The tour started indoors, where young François, our guide, began with a slide show and then showed us a bunch of snails assembled for the purpose. As the photo at the left shows, as soon as they were taken out of the cooler and warmed up a little, they started to take an interest in each other (snails are hermaphrodites but cannot self-fertilize, so mating is a mutual affair). The snails raised at Warnant (and in most other such operations) are "petits gris" (little greys, Helix aspersa), as opposed to the larger escargot de Bourgogne (Helix pomatia), which isn't as tolerant of crowding. They are raised as annuals, and the escargotière goes through one rearing cycle per year. You can tell when a petit gris reaches sexual maturity, because the edge of its shell develops the little upturned rim visible in the photo. As they mature, they are collected, encouraged to mate, allow to lay their eggs (in special chambers that makes recovery of the eggs easy), and then sent off to the kitchens for preparation. The growers select a little for size, but otherwise, most of each years population serves as breeders for the next. For the tours, they keep a few escargots de Bourgogne around, so as to demonstrate how to tell the two species apart. In comparison to the others, petits gris are a little smaller, their shells not so perfectly round (a little elongated anterior to posterior), and their mantles, where they attach to the shell, are light grey rather than the much darker color of the Bourgognes.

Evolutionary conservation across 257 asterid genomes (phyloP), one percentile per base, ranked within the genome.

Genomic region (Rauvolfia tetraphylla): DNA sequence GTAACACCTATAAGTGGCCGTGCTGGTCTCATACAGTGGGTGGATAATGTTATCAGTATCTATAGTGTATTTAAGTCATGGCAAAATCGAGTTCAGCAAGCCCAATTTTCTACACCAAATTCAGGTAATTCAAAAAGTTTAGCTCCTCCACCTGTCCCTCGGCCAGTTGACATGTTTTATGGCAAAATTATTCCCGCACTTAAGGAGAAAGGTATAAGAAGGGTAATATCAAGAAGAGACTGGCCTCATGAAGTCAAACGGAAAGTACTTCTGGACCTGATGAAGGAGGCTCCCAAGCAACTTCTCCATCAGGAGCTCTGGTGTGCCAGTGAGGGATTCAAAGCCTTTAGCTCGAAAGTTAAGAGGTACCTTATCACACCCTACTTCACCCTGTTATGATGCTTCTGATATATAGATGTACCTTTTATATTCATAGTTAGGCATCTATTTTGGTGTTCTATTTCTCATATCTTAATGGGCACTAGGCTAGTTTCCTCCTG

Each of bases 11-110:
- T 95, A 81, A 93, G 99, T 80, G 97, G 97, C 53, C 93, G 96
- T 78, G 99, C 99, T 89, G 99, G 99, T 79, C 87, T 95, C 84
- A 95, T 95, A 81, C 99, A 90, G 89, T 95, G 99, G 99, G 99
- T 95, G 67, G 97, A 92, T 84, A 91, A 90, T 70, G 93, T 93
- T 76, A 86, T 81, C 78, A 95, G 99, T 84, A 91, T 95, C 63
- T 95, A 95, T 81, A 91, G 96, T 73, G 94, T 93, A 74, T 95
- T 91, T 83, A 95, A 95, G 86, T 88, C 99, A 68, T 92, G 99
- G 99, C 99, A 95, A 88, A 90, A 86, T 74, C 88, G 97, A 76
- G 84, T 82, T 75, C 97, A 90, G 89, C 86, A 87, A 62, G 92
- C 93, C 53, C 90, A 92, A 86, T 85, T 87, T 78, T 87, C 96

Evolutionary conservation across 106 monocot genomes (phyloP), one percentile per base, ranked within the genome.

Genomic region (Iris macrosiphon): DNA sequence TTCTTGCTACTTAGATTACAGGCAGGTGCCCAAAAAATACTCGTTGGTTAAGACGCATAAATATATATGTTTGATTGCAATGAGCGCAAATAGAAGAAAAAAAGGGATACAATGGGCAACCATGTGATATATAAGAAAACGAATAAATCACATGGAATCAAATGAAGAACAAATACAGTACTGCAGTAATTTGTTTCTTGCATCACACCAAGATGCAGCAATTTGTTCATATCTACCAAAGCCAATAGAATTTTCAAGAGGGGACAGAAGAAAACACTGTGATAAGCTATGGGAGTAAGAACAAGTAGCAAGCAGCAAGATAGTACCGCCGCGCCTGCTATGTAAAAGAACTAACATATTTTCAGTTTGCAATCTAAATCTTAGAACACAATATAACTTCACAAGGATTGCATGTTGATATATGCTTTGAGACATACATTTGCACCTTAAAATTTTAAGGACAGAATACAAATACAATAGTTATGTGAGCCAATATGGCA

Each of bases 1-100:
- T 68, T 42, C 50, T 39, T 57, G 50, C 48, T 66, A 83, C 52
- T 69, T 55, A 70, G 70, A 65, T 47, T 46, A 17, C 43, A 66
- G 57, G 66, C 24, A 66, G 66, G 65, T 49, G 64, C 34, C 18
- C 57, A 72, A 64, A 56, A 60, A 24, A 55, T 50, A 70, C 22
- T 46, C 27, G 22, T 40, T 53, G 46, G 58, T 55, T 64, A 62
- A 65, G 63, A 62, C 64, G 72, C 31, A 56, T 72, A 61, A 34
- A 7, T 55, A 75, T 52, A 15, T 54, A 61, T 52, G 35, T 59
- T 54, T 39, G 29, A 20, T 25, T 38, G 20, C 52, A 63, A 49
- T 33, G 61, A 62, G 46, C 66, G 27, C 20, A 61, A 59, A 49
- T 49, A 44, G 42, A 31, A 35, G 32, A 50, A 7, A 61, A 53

The hatchlings, called "naissants" (newborns; shown on the edges of the plastic tub at the right) are then transferred each spring to the sheds shown at the left. The sides are open, but the fiberglass canopies provide shade and some shelter from the elements. There, the little snails eat and grow until they're big enough to be transferred to the "parks," of which the Warnant operation has three, all visible in the photo at the right, one behind the other. Each park is planted with cabbage and colza (i.e., oil-seed rape) and is surrounded by a low wall with a plywood overhang. The underside of the overhang is smeared with a mixture of grease and "black soap," which snails hate, to keep the snails from climbing out. Each park harbors something like 300,000 snails, but only ca. 200,000 are harvested, as a result of losses to predators, disease, etc.
Strewn haphazarly around the parks and covering a third to half their area are sheets of old plywood, upturned wooden crates, and whatnot—anything under which the snails, which feed at night, can hide during the day for protection from the sun and predatory birds. In the left-hand photo, François has lifted one of the pieces of wood to show us the snails hiding underneath. The plants in the parks are all dusty with a mixture of corn and wheat flours and powdered calcium (which the snails need for shell-building) that the snail farmers add as a dietary supplement (during the depuration process, they're fed only the flour mixture). The right-hand photo shows another employee throwing big handfuls of fresh flour mixture around the park we had just visited.